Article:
July 8, 2012 by Julia
I created this blog with the idea that I would chronicle obedience training with my first Boxer, Xena. Sadly, she passed away before I had written my first post. We now have a new Boxer pup, Delta, and I plan to write about her training progress here. But first, I need to start at the beginning:
Lessons from a Parking Lot Puppy
Aaron and I bought Xena from a woman we arranged to meet in a parking lot. Later, as I learned about the Boxer breed – responsible breeding, health testing, conformation – I realized how uneducated we had been.
Aaron always came to Xena’s defense when I mentioned her spooky temperament or wry mouth. He didn’t understand that I was learning from her, not belittling her. At one point I commented on how far she had come and Aaron said “Pretty good for a parking lot puppy, huh?” Yes, in fact, “pretty good” is an understatement: on our way home from earning our first CDX leg this summer, Xena and I drove by that parking lot.
Xena taught us both so much – the things only your “first” dog can teach you.
Xena helped Aaron understand how dogs think and behave. He brought a lot of assumptions into our life with her and Xena broke them all down, often to Aaron’s dismay. When she was 6 months old and we were struggling with potty training, he thought she “should know better by now.” When she chewed his wallet, ID, and bank cards to pieces, she “shouldn’t get into things.” She helped him see what dogs understand and what you have to teach them. Most importantly, she taught him how much love a dog could bring. He would hold her close; breathe in her scent, and say “I never knew I could love a dog this much.”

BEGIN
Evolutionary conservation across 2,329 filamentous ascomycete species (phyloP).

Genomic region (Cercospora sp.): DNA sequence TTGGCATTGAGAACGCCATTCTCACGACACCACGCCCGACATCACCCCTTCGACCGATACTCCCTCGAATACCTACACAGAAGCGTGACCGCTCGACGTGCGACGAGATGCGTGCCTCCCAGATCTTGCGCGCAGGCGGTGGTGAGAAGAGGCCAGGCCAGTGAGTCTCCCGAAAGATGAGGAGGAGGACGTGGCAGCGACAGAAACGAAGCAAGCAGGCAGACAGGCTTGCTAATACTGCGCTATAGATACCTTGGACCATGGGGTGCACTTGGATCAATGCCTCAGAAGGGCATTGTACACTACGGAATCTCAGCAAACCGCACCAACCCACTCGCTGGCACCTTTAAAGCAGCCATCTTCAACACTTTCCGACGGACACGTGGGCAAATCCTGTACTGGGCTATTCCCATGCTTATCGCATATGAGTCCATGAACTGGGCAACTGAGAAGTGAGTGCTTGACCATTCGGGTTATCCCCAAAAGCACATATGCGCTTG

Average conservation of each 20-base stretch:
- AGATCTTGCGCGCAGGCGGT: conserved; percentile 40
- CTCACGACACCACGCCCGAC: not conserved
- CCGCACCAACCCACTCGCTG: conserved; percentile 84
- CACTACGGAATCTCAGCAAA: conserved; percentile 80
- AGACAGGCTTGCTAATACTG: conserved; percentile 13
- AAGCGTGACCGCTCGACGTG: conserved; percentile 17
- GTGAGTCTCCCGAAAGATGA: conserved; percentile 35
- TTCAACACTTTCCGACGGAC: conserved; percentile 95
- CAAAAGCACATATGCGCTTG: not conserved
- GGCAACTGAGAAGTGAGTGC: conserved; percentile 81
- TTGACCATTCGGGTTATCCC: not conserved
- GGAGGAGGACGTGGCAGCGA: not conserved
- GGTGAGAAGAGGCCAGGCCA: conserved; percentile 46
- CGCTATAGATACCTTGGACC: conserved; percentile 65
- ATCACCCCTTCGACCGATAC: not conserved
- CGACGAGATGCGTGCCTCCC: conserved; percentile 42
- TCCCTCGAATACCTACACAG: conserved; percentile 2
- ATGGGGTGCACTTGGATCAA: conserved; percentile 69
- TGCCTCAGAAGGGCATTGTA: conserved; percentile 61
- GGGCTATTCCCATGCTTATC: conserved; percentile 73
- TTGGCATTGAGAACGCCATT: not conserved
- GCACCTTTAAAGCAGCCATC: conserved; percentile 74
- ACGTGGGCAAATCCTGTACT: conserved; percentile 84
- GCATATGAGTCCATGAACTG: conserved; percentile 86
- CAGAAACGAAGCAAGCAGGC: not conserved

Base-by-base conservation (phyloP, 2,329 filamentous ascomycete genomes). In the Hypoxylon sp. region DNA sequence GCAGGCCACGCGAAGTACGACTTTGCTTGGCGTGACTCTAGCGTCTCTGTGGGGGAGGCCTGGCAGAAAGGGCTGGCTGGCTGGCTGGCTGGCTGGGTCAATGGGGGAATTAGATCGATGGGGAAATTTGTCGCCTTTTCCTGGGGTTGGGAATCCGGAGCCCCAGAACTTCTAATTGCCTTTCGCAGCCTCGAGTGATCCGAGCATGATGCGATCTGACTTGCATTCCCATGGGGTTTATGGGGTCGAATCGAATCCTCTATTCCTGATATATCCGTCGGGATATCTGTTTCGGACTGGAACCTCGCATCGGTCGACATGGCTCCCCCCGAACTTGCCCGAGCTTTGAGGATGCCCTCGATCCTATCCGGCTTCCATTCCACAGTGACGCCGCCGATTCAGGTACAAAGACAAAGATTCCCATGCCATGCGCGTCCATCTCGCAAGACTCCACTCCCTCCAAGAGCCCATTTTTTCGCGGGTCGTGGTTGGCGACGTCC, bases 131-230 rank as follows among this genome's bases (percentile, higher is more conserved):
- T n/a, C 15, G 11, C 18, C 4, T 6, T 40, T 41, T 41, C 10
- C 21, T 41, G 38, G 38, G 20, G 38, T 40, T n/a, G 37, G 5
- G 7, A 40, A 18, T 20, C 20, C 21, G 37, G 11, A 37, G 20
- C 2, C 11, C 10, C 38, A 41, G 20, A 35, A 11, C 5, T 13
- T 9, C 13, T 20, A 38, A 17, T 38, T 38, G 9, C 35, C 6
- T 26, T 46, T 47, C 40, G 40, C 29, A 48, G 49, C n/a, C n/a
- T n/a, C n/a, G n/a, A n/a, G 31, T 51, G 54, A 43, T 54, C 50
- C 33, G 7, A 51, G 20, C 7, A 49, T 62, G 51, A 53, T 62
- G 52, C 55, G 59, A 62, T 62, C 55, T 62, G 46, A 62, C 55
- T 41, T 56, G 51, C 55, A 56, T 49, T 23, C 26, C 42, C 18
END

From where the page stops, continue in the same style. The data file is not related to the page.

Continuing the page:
Xena taught me about patience and partnership. She was an honest and willing worker. It often took me time to “hear” her, but she would tell me when my instructions or expectations were unclear. She was a sound-sensitive dog, which made obedience trials a challenge. At times I thought of her as soft or fragile, but I realized later it was the opposite – she was incredibly strong. She did her best to work with me even as she struggled with her fear.
This video of her first time in Graduate Novice has become my favorite:
… partway through, an extremely noisy heater turns on. In spite of it, Xena keeps working for me. You can’t see it on the video, but her little nub was wiggling so hard on that last finish! I walked out of that ring with such a huge grin on my face, people who weren’t watching thought we had qualified.
A friend once told me that we are given the dog we deserve. I am humbled that I deserved such a sweet and willing partner. My life is so much richer for having had her in it. When I was thinking about all that she had taught me, I originally said “without Xena, I wouldn’t have…” but then I realize I was approaching it all wrong. It’s not about “without” – it’s about our journey with each other.
I found a passion for canine competition and responsible breeding…
I met so many wonderful people who understand the relationship that we built together…
I developed a better relationship with my husband…
I learned more than I can ever capture in writing…
“Xena” Wynkyn’s More Princess Than CD GN RE CGC
March 10, 2003 – February 16, 2012